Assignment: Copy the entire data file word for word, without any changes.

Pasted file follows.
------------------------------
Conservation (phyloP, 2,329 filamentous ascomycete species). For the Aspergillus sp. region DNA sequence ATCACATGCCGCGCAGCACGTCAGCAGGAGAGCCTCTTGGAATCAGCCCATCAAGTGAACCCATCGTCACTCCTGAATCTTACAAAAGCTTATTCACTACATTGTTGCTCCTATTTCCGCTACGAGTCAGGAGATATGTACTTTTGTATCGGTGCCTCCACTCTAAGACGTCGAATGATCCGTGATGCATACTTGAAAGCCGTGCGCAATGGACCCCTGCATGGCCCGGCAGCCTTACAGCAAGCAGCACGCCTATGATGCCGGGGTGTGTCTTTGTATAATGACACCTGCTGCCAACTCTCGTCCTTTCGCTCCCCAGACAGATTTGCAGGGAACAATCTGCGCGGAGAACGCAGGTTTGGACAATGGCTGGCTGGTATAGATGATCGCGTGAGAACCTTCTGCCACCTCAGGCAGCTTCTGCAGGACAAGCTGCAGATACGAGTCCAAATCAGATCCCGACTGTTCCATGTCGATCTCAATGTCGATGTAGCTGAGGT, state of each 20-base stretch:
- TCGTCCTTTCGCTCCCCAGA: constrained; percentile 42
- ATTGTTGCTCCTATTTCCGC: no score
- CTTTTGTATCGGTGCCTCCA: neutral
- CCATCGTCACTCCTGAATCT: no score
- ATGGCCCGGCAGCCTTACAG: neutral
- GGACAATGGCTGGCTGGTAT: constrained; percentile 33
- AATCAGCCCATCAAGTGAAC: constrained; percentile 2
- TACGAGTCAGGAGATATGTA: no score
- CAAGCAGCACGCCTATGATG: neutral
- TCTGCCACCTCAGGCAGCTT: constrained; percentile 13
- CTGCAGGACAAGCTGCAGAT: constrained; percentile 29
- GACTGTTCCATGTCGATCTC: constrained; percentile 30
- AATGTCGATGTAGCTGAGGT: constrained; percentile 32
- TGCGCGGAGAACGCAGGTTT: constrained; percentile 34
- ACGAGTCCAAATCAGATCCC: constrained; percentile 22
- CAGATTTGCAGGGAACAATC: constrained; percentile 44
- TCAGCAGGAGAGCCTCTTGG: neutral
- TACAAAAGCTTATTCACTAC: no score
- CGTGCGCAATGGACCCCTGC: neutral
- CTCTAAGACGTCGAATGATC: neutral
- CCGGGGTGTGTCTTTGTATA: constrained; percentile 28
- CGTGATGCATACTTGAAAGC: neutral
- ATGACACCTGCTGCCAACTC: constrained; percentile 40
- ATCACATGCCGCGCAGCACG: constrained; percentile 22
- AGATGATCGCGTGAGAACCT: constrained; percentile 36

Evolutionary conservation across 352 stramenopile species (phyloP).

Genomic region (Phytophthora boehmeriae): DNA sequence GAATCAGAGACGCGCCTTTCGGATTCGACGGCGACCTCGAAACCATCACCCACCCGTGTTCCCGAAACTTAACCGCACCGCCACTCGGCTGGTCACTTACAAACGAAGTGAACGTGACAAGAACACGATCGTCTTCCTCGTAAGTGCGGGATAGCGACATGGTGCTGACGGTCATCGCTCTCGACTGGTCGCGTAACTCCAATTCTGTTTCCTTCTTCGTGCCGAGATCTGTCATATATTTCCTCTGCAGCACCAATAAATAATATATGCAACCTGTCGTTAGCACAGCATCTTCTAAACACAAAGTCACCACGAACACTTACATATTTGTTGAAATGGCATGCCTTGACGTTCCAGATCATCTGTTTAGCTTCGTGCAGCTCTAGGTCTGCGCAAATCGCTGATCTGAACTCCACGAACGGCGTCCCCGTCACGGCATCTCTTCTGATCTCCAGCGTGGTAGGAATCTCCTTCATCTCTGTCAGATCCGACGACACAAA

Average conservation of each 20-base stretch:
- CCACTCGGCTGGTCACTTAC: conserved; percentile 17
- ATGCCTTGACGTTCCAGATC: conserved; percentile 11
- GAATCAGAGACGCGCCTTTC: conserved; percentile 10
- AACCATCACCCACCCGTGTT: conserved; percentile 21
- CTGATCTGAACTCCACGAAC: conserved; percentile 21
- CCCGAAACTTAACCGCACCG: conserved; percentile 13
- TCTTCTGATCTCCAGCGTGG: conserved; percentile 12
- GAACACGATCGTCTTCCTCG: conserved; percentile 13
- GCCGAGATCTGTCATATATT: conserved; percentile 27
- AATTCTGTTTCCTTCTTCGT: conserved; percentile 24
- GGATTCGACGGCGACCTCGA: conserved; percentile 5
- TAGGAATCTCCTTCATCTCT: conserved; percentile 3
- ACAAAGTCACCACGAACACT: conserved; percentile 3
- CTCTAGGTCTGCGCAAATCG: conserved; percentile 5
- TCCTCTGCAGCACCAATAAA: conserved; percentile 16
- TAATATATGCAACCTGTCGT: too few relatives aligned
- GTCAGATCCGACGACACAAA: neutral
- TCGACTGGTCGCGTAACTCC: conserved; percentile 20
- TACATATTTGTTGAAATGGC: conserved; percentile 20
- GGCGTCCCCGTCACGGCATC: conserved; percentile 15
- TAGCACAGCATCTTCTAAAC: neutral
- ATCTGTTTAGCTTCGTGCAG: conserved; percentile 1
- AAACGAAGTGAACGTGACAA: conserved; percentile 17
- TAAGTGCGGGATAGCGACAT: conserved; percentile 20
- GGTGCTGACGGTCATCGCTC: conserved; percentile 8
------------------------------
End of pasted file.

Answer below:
Conservation (phyloP, 2,329 filamentous ascomycete species). For the Aspergillus sp. region DNA sequence ATCACATGCCGCGCAGCACGTCAGCAGGAGAGCCTCTTGGAATCAGCCCATCAAGTGAACCCATCGTCACTCCTGAATCTTACAAAAGCTTATTCACTACATTGTTGCTCCTATTTCCGCTACGAGTCAGGAGATATGTACTTTTGTATCGGTGCCTCCACTCTAAGACGTCGAATGATCCGTGATGCATACTTGAAAGCCGTGCGCAATGGACCCCTGCATGGCCCGGCAGCCTTACAGCAAGCAGCACGCCTATGATGCCGGGGTGTGTCTTTGTATAATGACACCTGCTGCCAACTCTCGTCCTTTCGCTCCCCAGACAGATTTGCAGGGAACAATCTGCGCGGAGAACGCAGGTTTGGACAATGGCTGGCTGGTATAGATGATCGCGTGAGAACCTTCTGCCACCTCAGGCAGCTTCTGCAGGACAAGCTGCAGATACGAGTCCAAATCAGATCCCGACTGTTCCATGTCGATCTCAATGTCGATGTAGCTGAGGT, state of each 20-base stretch:
- TCGTCCTTTCGCTCCCCAGA: constrained; percentile 42
- ATTGTTGCTCCTATTTCCGC: no score
- CTTTTGTATCGGTGCCTCCA: neutral
- CCATCGTCACTCCTGAATCT: no score
- ATGGCCCGGCAGCCTTACAG: neutral
- GGACAATGGCTGGCTGGTAT: constrained; percentile 33
- AATCAGCCCATCAAGTGAAC: constrained; percentile 2
- TACGAGTCAGGAGATATGTA: no score
- CAAGCAGCACGCCTATGATG: neutral
- TCTGCCACCTCAGGCAGCTT: constrained; percentile 13
- CTGCAGGACAAGCTGCAGAT: constrained; percentile 29
- GACTGTTCCATGTCGATCTC: constrained; percentile 30
- AATGTCGATGTAGCTGAGGT: constrained; percentile 32
- TGCGCGGAGAACGCAGGTTT: constrained; percentile 34
- ACGAGTCCAAATCAGATCCC: constrained; percentile 22
- CAGATTTGCAGGGAACAATC: constrained; percentile 44
- TCAGCAGGAGAGCCTCTTGG: neutral
- TACAAAAGCTTATTCACTAC: no score
- CGTGCGCAATGGACCCCTGC: neutral
- CTCTAAGACGTCGAATGATC: neutral
- CCGGGGTGTGTCTTTGTATA: constrained; percentile 28
- CGTGATGCATACTTGAAAGC: neutral
- ATGACACCTGCTGCCAACTC: constrained; percentile 40
- ATCACATGCCGCGCAGCACG: constrained; percentile 22
- AGATGATCGCGTGAGAACCT: constrained; percentile 36

Evolutionary conservation across 352 stramenopile species (phyloP).

Genomic region (Phytophthora boehmeriae): DNA sequence GAATCAGAGACGCGCCTTTCGGATTCGACGGCGACCTCGAAACCATCACCCACCCGTGTTCCCGAAACTTAACCGCACCGCCACTCGGCTGGTCACTTACAAACGAAGTGAACGTGACAAGAACACGATCGTCTTCCTCGTAAGTGCGGGATAGCGACATGGTGCTGACGGTCATCGCTCTCGACTGGTCGCGTAACTCCAATTCTGTTTCCTTCTTCGTGCCGAGATCTGTCATATATTTCCTCTGCAGCACCAATAAATAATATATGCAACCTGTCGTTAGCACAGCATCTTCTAAACACAAAGTCACCACGAACACTTACATATTTGTTGAAATGGCATGCCTTGACGTTCCAGATCATCTGTTTAGCTTCGTGCAGCTCTAGGTCTGCGCAAATCGCTGATCTGAACTCCACGAACGGCGTCCCCGTCACGGCATCTCTTCTGATCTCCAGCGTGGTAGGAATCTCCTTCATCTCTGTCAGATCCGACGACACAAA

Average conservation of each 20-base stretch:
- CCACTCGGCTGGTCACTTAC: conserved; percentile 17
- ATGCCTTGACGTTCCAGATC: conserved; percentile 11
- GAATCAGAGACGCGCCTTTC: conserved; percentile 10
- AACCATCACCCACCCGTGTT: conserved; percentile 21
- CTGATCTGAACTCCACGAAC: conserved; percentile 21
- CCCGAAACTTAACCGCACCG: conserved; percentile 13
- TCTTCTGATCTCCAGCGTGG: conserved; percentile 12
- GAACACGATCGTCTTCCTCG: conserved; percentile 13
- GCCGAGATCTGTCATATATT: conserved; percentile 27
- AATTCTGTTTCCTTCTTCGT: conserved; percentile 24
- GGATTCGACGGCGACCTCGA: conserved; percentile 5
- TAGGAATCTCCTTCATCTCT: conserved; percentile 3
- ACAAAGTCACCACGAACACT: conserved; percentile 3
- CTCTAGGTCTGCGCAAATCG: conserved; percentile 5
- TCCTCTGCAGCACCAATAAA: conserved; percentile 16
- TAATATATGCAACCTGTCGT: too few relatives aligned
- GTCAGATCCGACGACACAAA: neutral
- TCGACTGGTCGCGTAACTCC: conserved; percentile 20
- TACATATTTGTTGAAATGGC: conserved; percentile 20
- GGCGTCCCCGTCACGGCATC: conserved; percentile 15
- TAGCACAGCATCTTCTAAAC: neutral
- ATCTGTTTAGCTTCGTGCAG: conserved; percentile 1
- AAACGAAGTGAACGTGACAA: conserved; percentile 17
- TAAGTGCGGGATAGCGACAT: conserved; percentile 20
- GGTGCTGACGGTCATCGCTC: conserved; percentile 8